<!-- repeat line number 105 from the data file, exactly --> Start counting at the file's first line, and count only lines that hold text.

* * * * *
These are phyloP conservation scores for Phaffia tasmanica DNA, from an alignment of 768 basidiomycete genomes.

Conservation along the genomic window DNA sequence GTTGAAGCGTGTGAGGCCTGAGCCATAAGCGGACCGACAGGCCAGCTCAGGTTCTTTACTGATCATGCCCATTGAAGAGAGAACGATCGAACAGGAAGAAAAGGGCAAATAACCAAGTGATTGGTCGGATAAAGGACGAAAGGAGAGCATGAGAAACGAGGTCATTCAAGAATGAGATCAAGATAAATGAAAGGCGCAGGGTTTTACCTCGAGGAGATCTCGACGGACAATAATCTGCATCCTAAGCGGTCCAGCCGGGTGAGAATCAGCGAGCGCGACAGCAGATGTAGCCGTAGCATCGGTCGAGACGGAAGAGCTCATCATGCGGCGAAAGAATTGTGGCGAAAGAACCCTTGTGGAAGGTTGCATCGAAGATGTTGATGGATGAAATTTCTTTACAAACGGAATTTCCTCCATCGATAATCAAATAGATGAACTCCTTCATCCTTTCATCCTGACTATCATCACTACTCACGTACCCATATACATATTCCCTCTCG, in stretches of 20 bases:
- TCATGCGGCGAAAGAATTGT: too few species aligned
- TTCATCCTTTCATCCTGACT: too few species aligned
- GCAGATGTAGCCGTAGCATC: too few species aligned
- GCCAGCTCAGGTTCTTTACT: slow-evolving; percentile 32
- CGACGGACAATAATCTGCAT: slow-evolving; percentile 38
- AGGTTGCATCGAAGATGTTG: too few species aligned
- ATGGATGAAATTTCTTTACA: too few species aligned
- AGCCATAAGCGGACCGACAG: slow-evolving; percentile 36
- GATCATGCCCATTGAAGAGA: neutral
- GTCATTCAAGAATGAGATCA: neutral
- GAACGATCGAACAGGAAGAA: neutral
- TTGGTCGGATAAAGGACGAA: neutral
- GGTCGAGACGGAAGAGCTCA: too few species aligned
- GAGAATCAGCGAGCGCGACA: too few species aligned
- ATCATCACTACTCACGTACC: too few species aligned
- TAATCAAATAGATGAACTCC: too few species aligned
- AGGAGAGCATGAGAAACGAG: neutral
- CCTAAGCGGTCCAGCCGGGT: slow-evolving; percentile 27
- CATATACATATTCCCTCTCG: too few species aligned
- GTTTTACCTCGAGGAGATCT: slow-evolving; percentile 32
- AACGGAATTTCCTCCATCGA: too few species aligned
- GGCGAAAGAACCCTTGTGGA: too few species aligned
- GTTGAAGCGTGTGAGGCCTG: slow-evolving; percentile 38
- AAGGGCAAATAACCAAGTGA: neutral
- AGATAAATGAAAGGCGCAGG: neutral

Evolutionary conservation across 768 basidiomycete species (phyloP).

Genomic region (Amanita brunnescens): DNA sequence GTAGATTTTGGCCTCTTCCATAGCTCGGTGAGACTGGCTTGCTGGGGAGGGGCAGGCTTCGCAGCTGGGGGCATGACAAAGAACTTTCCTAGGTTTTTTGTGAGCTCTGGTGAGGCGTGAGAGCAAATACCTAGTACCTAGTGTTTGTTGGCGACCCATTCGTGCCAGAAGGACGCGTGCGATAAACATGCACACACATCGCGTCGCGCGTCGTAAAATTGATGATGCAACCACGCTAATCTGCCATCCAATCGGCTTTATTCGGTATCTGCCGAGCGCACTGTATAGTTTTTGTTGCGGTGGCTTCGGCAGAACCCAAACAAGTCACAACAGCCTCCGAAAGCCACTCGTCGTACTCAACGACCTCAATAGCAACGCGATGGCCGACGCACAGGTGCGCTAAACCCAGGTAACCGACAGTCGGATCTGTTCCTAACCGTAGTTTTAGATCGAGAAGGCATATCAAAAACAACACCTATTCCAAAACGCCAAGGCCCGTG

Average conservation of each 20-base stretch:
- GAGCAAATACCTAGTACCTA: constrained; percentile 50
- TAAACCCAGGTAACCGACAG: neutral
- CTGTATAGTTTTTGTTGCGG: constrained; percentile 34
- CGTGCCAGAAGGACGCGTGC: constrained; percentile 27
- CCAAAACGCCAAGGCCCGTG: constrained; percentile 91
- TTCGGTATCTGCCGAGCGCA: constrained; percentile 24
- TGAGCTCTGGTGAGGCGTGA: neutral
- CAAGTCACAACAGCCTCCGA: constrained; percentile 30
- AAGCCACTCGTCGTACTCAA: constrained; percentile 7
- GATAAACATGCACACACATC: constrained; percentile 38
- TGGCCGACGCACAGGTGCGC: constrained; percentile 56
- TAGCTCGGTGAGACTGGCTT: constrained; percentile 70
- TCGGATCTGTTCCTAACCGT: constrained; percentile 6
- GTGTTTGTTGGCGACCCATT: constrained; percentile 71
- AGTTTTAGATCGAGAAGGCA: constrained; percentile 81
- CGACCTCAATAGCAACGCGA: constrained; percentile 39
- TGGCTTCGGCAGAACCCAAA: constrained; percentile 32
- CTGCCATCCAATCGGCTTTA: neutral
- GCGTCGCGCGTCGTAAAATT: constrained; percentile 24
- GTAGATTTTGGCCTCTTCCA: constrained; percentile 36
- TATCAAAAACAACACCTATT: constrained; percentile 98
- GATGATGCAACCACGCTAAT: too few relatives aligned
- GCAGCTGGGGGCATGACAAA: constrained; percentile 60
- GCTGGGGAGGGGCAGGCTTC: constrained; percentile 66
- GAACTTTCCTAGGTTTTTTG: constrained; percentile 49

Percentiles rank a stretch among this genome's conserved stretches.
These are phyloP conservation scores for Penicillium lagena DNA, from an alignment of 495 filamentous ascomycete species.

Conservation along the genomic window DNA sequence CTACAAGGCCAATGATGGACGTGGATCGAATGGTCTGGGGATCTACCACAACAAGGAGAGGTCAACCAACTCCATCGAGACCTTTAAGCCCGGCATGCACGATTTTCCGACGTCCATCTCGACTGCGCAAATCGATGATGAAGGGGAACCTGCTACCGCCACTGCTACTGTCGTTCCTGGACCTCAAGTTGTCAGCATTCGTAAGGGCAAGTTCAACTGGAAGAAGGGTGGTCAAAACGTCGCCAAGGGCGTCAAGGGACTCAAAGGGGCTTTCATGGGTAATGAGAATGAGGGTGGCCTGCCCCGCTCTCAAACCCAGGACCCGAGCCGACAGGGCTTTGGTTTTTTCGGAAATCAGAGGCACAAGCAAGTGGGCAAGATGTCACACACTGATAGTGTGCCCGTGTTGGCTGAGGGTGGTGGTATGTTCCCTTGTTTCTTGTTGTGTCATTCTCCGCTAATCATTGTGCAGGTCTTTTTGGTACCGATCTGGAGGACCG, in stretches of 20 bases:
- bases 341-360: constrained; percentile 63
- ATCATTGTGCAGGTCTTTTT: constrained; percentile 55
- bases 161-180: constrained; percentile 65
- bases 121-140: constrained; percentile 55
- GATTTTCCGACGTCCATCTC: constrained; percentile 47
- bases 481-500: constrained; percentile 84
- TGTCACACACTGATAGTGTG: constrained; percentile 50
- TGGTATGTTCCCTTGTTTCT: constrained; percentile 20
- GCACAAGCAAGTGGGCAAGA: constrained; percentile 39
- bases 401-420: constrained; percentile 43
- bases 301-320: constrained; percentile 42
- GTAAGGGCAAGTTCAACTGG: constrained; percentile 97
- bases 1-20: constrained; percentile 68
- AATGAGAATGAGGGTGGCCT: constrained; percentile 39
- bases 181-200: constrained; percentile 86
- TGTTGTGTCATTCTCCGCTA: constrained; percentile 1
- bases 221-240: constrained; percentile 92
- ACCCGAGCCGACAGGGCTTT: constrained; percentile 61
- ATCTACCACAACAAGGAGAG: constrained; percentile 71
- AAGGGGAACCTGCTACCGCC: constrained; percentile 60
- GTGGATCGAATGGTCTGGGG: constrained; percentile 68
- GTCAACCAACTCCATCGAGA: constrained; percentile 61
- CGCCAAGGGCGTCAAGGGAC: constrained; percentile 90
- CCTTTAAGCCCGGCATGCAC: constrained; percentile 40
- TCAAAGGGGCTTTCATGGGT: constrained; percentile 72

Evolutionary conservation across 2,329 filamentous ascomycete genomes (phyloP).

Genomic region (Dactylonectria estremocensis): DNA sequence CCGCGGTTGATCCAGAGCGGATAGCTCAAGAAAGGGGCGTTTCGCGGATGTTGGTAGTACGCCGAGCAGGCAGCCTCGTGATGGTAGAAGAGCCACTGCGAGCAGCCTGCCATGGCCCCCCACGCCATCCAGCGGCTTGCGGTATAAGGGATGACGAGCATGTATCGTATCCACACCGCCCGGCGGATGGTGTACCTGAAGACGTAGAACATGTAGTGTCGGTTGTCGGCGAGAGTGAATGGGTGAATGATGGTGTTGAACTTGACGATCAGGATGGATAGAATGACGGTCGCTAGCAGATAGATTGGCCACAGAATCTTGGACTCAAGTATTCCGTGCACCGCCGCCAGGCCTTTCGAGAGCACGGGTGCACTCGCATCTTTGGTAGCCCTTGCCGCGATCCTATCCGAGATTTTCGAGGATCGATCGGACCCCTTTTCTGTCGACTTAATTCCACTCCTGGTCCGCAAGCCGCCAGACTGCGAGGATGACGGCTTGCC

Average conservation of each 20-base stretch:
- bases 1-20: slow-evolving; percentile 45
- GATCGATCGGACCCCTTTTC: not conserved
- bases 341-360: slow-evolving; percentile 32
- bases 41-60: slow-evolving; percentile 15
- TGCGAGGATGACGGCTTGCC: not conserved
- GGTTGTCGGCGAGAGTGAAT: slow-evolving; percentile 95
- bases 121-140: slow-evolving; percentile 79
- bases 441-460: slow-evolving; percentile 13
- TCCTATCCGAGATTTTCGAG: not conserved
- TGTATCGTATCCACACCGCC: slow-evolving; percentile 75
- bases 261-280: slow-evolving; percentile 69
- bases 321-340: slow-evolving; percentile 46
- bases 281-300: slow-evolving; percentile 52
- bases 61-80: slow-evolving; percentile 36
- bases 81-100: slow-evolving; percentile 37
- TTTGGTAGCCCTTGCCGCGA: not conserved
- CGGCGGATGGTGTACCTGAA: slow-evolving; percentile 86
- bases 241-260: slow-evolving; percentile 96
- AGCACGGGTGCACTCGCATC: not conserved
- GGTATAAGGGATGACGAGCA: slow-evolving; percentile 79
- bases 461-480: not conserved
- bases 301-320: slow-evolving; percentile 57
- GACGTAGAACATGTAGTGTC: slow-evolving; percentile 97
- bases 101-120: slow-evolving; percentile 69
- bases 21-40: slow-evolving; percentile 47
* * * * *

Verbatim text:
- AGCACGGGTGCACTCGCATC: not conserved